Do you stress about including core exercises in every workout?
One of the biggest changes I’ve made in my own fitness routines over the last few years is to work on functional core moves that are gentle on the spine. Based on my experiences with disciplines like Balletone & Barre, and through reading the work of Dr. Stuart McGill, I’ve moved away from a lot of spine flexion (such as crunches) and into more core stability moves.
In practice, this looks like more moves like dead bug (unfortunate name!), asymmetric strength moves such as a single-leg deadlift, and planks. In a plank, there is very little movement in the spine; you may add in some leg lifts or knee drops, but the spine remains neutral and the core muscles are braced. This is important as many of us are dealing with lower back issues and repeated flexion of the spine can place a lot of stress on even healthy backs. In addition, we will often use a lot of momentum to do a move like an abdominal crunch and place stress on our neck & shoulders and hip flexors.
There are so many plank variations that you will never be bored with planks, even the set-up itself; you can do a straight arm plank, a plank with dumbbells in your hands, a forearm plank and a side plank. Best of all, we don’t necessarily need to hold a plank for a very long time – according to Dr. McGill, you don’t really need to hold a plank any longer than 10 seconds to get the benefits.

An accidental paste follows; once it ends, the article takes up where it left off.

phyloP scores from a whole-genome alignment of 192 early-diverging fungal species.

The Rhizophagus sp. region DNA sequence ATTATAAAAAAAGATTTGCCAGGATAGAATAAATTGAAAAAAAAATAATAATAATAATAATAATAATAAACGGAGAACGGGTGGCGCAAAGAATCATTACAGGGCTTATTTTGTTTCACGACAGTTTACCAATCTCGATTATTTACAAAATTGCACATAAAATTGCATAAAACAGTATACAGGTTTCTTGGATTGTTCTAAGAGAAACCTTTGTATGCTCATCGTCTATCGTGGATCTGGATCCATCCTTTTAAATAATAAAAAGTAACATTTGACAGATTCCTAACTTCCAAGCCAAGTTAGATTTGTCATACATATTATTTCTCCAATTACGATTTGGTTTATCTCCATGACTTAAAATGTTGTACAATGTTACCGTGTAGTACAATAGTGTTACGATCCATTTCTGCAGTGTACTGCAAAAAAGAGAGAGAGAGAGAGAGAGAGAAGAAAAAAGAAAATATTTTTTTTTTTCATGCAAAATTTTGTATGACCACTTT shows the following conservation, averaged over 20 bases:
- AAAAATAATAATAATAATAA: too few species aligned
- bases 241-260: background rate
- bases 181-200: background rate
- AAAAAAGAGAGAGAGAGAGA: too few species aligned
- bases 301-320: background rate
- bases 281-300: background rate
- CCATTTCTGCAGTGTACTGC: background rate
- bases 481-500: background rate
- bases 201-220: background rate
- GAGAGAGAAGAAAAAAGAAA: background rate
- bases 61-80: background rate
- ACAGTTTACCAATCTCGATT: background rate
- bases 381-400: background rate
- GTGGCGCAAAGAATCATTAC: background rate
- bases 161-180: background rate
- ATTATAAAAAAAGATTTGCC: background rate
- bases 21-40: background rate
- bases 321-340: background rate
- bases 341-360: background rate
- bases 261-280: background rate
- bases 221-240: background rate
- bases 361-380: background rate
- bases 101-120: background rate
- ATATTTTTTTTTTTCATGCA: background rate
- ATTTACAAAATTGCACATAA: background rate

My favourite variations are:
- Forearm plank with single leg lift
- Forearm plank with arm extension
- High plank with dumbbell drag
- Low plank to high plank
- Side plank with leg lift and arm extension (just looks pretty!)
Setting up your plank for safe and effective work is important. Here’s some tips:
And don’t stress too much about incorporating a full core section into a workout if your workout includes balance and other moves that engage the core. In Balletone, I feel my core working hard in moves like finding the knee and falling side…it’s great to feel the core working hard during cardio.
If you are curious about the work of Dr. Stuart McGill (an expert in spinal health), definitely check out his website or listen to one of the many podcasts on which he has been featured. McGill’s work will make you question traditional core exercises and reevaluate how you train your essential core muscles!